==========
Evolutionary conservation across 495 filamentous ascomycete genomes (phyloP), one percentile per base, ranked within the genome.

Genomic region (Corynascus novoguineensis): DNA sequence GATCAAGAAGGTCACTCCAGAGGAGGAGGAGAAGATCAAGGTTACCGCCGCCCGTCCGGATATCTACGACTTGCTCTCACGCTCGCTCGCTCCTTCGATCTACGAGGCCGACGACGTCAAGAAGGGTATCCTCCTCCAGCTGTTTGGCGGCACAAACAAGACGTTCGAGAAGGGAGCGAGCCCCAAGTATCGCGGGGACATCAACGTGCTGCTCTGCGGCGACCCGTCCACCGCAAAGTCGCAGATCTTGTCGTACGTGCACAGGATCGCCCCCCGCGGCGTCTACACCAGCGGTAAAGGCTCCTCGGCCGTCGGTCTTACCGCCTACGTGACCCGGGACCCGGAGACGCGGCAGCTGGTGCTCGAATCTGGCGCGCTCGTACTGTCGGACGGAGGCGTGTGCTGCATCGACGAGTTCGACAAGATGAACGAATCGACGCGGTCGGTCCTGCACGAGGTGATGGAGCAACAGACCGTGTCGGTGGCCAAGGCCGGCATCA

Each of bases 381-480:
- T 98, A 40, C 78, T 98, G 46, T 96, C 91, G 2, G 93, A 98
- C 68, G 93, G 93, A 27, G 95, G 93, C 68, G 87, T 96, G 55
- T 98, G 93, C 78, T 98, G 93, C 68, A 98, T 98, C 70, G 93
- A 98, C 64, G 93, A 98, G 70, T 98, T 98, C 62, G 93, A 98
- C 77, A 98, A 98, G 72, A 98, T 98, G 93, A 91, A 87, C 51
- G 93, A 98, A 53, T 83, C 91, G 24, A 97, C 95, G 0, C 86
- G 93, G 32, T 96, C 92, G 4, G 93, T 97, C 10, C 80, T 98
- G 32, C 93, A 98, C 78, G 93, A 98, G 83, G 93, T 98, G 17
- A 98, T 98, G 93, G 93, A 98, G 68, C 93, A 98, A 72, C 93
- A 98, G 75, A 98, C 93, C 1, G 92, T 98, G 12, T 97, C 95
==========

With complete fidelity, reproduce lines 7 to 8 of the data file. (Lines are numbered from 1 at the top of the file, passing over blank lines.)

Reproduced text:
- A 98, C 64, G 93, A 98, G 70, T 98, T 98, C 62, G 93, A 98
- C 77, A 98, A 98, G 72, A 98, T 98, G 93, A 91, A 87, C 51